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NHS Direct ditches two 'unsustainable' 111 contracts


The new non-emergency NHS phone line has been thrown into turmoil after a supplier pulled out of two contracts for providing the service.

NHS Direct has said it will be unable to provide the phone line in two regions - despite winning the contracts to deliver the service.

NHS Direct won 11 of the 46 contracts for the 111 service, but it said it cannot provide the service in North Essex and Cornwall because the contract terms were “financially unsustainable”.

In a letter to local health bosses in the two regions, officials said that: “NHS Direct has no option but to exit from the contract.

“The reason for this is that since the launch of NHS Direct’s other 111 services, we have established that the contract terms which NHS Direct had entered into are in fact, financially unsustainable.”

The NHS 111 line, which replaced NHS Direct as the number to call for urgent but non-emergency care, has been riddled with controversy since its inception on April 1.

The line suffered many teething problems, with patients complaining of calls going unanswered, poor advice given and calls being diverted to the wrong part of the country.

Just a month after its launch medics warned that the “problematic” roll out of the system left many patients not knowing where to turn.

Health officials launched an investigation into the advice line after a number of potentially serious incidents, including three deaths, were linked to the service.

Last week the British Medical Association called for an independent inquiry into the “disastrous” roll out of the service.

Nick Chapman, chief executive of NHS Direct, said: “In close discussions with Cornwall and the Isles of Scilly and North Essex commissioners and NHS England, NHS Direct has concluded that it is not possible to mobilise these two NHS 111 services, and NHS Direct will exit from the contracts.

“The reason for this is that, since the launch of NHS Direct’s other NHS 111 services, the trust has established that the contract terms which NHS Direct had entered into are financially unsustainable.

“We are very aware of the delays this has caused the new NHS 111 service in North Essex and Cornwall and the Isles of Scilly, and we have formally apologised to the commissioners for this.

“This decision does not affect our other NHS 111 contracts. We have worked with NHS England to agree a plan to ensure we can continue to provide safe and stable NHS 111 services in areas where we are already delivering NHS 111, working closely with local commissioners and other NHS providers.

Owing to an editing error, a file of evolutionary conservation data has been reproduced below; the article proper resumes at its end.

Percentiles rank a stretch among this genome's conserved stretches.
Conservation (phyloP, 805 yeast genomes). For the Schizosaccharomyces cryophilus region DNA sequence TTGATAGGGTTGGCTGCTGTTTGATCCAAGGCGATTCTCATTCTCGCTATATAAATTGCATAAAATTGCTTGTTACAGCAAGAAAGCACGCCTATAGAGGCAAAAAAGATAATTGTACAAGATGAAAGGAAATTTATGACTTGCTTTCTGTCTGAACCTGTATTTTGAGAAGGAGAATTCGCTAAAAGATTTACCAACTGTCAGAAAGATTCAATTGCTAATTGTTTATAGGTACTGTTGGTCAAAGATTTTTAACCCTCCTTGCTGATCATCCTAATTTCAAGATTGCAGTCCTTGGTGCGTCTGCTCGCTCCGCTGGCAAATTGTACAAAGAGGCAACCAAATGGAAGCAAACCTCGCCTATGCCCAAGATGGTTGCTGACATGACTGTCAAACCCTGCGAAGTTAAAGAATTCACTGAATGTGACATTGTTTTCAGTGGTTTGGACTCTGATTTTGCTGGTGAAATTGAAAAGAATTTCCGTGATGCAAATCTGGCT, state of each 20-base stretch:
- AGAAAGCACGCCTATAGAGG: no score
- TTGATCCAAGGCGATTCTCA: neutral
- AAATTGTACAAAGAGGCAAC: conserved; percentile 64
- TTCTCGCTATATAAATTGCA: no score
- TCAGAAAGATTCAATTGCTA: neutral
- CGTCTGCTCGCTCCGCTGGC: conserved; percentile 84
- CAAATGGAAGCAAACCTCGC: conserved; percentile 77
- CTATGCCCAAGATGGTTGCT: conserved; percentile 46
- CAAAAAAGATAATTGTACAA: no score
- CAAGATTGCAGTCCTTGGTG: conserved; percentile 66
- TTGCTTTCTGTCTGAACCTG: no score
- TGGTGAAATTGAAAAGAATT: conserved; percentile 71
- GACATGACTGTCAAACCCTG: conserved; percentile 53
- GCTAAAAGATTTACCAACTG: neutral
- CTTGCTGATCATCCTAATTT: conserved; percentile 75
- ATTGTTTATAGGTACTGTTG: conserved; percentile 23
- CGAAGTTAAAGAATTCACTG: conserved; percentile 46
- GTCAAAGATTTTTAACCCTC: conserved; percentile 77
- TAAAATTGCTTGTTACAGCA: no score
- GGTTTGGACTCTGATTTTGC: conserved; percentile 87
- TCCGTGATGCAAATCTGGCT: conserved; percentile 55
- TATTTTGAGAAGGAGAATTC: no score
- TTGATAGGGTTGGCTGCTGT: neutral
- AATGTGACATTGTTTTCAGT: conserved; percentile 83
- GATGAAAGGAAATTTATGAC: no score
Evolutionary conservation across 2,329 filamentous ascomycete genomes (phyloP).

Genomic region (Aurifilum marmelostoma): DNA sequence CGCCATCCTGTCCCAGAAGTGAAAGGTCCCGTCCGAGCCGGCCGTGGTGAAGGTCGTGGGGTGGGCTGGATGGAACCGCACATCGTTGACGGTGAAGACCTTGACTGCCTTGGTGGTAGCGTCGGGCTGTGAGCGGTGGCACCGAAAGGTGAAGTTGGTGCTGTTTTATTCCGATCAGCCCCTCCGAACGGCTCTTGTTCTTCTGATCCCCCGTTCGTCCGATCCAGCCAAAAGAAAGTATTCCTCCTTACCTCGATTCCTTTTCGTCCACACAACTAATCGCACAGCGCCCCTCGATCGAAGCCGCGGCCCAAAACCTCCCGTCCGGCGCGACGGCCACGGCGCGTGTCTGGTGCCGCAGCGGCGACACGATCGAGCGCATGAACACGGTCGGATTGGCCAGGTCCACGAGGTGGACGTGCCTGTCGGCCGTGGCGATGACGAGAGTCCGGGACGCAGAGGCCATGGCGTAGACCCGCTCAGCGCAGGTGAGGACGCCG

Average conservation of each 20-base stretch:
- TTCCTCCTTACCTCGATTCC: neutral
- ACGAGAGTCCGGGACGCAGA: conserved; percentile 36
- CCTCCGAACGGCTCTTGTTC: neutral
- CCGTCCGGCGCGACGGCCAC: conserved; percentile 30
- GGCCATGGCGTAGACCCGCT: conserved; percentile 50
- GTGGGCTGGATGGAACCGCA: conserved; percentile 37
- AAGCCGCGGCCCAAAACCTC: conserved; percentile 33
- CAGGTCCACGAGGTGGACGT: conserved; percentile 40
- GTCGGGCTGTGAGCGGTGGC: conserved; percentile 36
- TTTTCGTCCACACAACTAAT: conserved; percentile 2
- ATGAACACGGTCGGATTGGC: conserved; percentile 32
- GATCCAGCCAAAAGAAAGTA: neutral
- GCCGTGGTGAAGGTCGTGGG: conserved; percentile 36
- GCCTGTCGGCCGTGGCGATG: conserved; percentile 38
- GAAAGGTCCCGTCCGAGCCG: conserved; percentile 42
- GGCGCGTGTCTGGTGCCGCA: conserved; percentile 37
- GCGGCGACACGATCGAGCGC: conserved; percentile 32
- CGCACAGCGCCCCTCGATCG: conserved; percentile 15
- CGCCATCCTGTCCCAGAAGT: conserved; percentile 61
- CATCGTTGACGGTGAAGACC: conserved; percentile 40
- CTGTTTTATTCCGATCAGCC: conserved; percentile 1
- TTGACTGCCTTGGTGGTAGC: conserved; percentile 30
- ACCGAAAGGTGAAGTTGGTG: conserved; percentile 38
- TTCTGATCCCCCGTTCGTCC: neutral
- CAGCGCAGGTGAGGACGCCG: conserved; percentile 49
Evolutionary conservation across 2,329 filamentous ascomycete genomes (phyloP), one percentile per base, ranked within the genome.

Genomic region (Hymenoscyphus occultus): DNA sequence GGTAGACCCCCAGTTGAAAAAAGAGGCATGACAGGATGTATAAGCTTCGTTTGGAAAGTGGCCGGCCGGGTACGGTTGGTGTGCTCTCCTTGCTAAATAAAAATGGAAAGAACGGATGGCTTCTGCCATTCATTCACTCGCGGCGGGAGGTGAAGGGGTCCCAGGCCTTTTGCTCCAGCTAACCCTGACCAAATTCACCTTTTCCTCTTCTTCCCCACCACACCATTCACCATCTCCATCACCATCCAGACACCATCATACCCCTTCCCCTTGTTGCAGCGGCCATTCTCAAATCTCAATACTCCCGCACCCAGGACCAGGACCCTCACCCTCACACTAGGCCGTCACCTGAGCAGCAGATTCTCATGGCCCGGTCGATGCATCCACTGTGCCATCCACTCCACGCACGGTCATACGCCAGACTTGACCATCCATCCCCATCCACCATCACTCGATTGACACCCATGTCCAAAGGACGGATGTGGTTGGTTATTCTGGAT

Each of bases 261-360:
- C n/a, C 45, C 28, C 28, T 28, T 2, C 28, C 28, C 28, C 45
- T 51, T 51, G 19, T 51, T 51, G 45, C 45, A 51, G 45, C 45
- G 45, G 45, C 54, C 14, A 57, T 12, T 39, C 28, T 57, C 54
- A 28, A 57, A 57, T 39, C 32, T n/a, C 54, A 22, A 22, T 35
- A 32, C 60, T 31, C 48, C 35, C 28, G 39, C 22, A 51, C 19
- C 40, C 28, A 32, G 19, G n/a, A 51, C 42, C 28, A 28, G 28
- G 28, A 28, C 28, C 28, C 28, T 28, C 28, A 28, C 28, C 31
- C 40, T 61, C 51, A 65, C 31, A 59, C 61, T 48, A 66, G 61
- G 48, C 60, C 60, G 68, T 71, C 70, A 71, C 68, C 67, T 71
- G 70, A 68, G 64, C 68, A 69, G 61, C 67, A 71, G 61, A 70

“Discussions are ongoing with local commissioners, NHS England and NHS TDA about future delivery plans for these services.”

NHS Direct’s other nine contracts are already up and running, a spokeswoman said.

She added that the decision not to go forward with the contracts in Cornwall and North Essex “did not affect any frontline staff or call centres”.

However, the Royal College of Nursing said the pull out by NHS Direct would lead to “further fragmentation” of NHS 111.

Speaking on ITV News, RCN director of nursing and service delivery Janet Davies said: “The contracts will be placed locally, and we’ll have lost that national system. We’ll certainly lose the specialist services of nurses, and the public will lose that [NHS Direct] service we know was very much valued.”

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Readers' comments (5)

  • michael stone

    Hunt was on Radio 4 this morning.

    It appeared that he has learnt to not 'just repeat something logically indefensible' because he sounded almost 'normal' and not all 'part-speak' - it can get quite embarrassing on R4 if you stick to 'a clearly idiotic party line' and the presenter who is interviewing you is in a bad mood !

    In fact, from what I caught of it, the only thing Hunt was really defending, was using 111 for the calls: he was much less defensive, about whether the current '111 System' might not be working, and could need altering.

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  • Well done nhs direct, it's a pity other employers who provide nhs services are not as financially diligent. This should force ccg's into rethinking their strategies to drive costs down to a point where services can't be maintained safely or staff face ridiculous cuts in their terms and conditions which ensure a band 1 domestic gets paid more than a qualified nurse!

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  • Its only a few weeks ago that Jane Middleton, Chief Nurse, England, was touring the TV and radio stations telling us all how well NHS 111 was doing, totally incompetent as usual.

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  • why are people being told by the 999 central if a patient is still breathing it is not an emergency?

    surely if they are not breathing it might be a little late for an ambulance to get to them to be of much use. if it is somebody who is still conscious and has had an MI or a stroke, etc. getting them the right treatment as rapidly as possible will prevent further damage which could be permanent or a possible fatality.

    surely it is the person who calls the ambulance who is in the best position to judge what constitutes an emergency otherwise unless they it is wilful abuse they would not have called in the first place.

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  • new app. Echo112 to call emergency services and locate victim by GPS

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